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Patriot Front Member Joffre Cross Charged in Houston, Faces Gun, Body Armor Charges

A member of the white nationalist group Patriot Front has been charged in Houston with being a felon in possession of a firearm and body armor.

Police arrested 33-year-old Joffre James Cross III, an associate of white supremacist William Henry Fears IV, on Friday.

Cross's Facebook page shows connections with affiliates of The Right Stuff (TRS), a white nationalist podcast network. On multiple occasions, Cross shared posts and episode links of the TRS podcast "Fash the Nation." Posts from his account on the Russian social media site VK feature antisemitic slurs and photos of Nazi paraphernalia.

Cross remained in the Harris County Detention Center on Saturday afternoon. His first court appearance is scheduled for Monday.

Police in Houston said Cross had two guns, Kevlar ballistic helmets and ceramic plate carriers at his home at the time of the arrest.

Cross is a former private in the Army’s U.S. 82nd Airborne Division at Fort Bragg, North Carolina. He was discharged after being arrested and charged in 2007 with selling narcotics and equipment stolen from the Army to an undercover FBI agent posing as a white supremacist.

Prosecutors said he also allegedly offered to procure military weapons. Cross had a myspace.com web page that listed various Nazi officers as his heroes.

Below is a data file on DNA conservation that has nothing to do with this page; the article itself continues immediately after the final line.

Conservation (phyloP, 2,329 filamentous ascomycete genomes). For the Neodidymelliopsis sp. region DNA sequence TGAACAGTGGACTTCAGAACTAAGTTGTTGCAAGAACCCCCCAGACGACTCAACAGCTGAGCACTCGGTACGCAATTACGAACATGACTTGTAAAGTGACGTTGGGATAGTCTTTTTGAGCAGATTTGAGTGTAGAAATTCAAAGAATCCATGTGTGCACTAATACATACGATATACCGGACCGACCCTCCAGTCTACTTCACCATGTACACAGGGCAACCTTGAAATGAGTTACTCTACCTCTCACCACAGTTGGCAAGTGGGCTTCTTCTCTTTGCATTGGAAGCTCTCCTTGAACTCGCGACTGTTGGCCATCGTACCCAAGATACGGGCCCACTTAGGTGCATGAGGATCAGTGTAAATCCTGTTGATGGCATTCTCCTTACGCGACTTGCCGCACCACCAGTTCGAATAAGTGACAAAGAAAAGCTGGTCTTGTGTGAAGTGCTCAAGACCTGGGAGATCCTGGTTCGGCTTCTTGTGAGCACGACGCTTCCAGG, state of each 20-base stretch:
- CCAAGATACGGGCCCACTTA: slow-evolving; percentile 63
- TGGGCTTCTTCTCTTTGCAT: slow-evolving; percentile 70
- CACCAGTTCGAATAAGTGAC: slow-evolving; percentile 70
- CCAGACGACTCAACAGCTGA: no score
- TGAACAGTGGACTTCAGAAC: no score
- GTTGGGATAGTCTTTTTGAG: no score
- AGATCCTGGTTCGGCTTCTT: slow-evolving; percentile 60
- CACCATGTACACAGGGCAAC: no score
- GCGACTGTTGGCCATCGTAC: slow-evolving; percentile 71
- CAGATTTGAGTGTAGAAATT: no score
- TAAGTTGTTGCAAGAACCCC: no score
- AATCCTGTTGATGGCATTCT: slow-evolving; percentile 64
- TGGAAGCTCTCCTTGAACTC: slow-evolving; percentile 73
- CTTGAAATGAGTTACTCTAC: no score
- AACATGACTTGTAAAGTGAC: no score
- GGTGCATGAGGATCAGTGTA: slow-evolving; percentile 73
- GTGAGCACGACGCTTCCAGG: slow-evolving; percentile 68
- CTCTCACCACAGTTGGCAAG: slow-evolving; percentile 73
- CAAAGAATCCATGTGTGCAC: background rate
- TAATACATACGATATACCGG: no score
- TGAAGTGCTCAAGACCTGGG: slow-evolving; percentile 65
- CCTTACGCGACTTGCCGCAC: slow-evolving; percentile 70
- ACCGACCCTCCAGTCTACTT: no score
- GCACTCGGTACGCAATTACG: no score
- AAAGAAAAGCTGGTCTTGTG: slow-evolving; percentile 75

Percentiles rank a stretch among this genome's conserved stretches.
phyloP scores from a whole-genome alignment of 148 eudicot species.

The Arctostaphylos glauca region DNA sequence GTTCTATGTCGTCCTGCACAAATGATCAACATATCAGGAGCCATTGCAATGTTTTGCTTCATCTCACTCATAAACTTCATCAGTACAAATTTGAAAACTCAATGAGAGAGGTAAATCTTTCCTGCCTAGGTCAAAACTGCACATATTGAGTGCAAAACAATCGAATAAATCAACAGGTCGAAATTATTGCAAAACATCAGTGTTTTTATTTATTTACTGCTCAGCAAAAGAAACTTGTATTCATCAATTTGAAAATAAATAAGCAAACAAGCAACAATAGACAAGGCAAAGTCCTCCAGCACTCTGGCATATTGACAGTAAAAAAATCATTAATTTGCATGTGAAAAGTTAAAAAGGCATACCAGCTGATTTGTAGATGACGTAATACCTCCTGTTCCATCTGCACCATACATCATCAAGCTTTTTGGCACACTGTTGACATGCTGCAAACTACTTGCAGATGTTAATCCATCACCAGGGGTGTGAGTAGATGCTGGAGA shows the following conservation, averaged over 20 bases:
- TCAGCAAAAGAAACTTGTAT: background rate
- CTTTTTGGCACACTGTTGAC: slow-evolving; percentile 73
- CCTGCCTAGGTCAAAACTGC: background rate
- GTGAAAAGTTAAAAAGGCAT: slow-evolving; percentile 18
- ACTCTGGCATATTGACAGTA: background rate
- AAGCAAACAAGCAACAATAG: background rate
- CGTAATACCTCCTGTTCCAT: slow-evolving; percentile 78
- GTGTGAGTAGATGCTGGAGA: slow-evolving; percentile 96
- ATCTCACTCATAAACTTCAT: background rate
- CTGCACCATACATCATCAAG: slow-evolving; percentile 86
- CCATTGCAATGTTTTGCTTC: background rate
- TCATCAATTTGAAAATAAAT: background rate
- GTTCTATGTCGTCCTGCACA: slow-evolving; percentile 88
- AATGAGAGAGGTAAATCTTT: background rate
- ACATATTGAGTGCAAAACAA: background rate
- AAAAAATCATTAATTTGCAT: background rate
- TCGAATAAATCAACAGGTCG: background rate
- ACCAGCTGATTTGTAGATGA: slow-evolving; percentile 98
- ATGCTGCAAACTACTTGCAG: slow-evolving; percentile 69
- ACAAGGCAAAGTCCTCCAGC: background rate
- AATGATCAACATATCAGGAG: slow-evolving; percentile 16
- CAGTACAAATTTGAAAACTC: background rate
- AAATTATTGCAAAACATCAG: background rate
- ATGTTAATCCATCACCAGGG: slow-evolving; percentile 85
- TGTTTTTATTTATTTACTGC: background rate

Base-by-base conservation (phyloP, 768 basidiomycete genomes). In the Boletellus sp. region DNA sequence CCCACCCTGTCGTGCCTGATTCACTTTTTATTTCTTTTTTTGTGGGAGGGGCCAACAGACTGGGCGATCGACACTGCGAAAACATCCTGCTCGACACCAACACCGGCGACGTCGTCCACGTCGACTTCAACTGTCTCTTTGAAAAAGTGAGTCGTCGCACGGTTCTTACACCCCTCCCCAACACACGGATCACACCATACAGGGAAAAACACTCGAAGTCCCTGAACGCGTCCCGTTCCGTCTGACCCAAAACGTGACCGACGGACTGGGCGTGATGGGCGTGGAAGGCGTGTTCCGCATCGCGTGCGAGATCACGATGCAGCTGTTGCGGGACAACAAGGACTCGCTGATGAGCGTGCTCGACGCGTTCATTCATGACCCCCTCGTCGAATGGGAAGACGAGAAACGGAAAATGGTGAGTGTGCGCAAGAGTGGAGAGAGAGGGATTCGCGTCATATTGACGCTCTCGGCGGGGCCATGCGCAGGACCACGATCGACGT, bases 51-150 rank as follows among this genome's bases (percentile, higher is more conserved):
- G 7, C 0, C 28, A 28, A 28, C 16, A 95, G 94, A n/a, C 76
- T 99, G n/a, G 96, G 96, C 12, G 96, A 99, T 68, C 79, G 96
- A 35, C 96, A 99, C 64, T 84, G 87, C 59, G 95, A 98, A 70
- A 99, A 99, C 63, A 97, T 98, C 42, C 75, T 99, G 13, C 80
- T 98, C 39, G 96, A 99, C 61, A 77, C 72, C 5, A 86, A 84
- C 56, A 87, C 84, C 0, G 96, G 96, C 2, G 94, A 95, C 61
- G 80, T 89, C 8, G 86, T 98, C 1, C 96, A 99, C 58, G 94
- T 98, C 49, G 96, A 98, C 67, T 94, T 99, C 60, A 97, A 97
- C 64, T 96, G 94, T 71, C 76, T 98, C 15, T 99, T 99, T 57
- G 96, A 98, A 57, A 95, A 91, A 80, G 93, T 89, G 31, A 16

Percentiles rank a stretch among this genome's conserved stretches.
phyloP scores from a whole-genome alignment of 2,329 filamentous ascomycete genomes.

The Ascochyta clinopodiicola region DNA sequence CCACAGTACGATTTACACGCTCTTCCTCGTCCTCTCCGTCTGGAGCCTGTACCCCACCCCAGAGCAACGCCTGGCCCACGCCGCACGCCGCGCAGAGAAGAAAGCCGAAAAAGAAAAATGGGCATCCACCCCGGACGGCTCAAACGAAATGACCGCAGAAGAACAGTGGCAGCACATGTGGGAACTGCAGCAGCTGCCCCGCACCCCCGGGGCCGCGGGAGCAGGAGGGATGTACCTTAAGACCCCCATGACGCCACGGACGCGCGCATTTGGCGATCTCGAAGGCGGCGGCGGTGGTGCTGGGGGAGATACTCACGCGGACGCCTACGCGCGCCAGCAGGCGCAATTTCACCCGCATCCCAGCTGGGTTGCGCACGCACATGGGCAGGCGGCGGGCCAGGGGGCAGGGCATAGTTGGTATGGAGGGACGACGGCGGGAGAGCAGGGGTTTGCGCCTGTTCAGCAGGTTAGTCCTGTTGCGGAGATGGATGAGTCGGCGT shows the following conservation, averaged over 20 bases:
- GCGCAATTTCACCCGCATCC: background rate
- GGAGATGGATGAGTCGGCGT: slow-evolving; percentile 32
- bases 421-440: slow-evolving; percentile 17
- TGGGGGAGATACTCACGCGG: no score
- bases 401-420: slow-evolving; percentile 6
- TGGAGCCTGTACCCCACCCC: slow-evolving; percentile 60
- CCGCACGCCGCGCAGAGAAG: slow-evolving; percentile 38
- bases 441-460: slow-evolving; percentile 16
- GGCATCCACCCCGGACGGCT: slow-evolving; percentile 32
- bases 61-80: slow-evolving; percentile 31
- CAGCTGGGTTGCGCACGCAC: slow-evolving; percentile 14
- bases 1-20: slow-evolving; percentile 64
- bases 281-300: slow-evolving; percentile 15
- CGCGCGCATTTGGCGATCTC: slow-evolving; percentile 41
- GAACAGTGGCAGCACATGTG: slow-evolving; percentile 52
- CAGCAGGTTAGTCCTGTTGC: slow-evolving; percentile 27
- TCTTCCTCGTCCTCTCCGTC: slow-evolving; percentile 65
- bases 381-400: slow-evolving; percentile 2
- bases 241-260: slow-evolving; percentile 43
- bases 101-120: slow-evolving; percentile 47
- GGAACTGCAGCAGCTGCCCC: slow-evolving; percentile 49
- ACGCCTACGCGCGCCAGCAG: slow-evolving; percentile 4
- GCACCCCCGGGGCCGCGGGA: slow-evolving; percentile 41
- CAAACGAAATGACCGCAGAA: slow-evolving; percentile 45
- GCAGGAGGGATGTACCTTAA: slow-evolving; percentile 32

Photos on Cross' VK account featured Nazi paraphernalia.

Cross spent five years in federal prison before being released in October 2012.

Patriot Front is a white nationalist group that broke away from Vanguard America after the deadly, racist “Unite the Right” rally in Charlottesville, Virginia. Vanguard America, which helped organize the gathering, became nationally known after the arrest of 21-year-old James Alex Fields of Maumee, Ohio , who marched with the group that day and was convicted of driving his car into a crowd of counterprotesters after the rally, killing 32-year-old Heather Heyer on Aug. 12, 2017.

Cross also has ties to the Aryan Renaissance Society (ARS), a white supremacist group with connections to the racist skinhead scene of the 1990s. ARS and Ken Reed, one of its leaders, organized protests over recent years that brought together racists, including members of Atomwaffen Division, under the so-called “White Lives Matter” banner.

Cross was seen at a speech by alt-right frontman Richard Spencer at Texas A&M in December 2016, providing security along with other white supremacists.

Fears, who faces criminal charges in Texas, was arrested with two others after Spencer’s speech in Gainesville, Florida, on charges that the group shot at someone. The charges on Fears were later dropped. Fears still faces felony charges in Texas.

Photo from Facebook.

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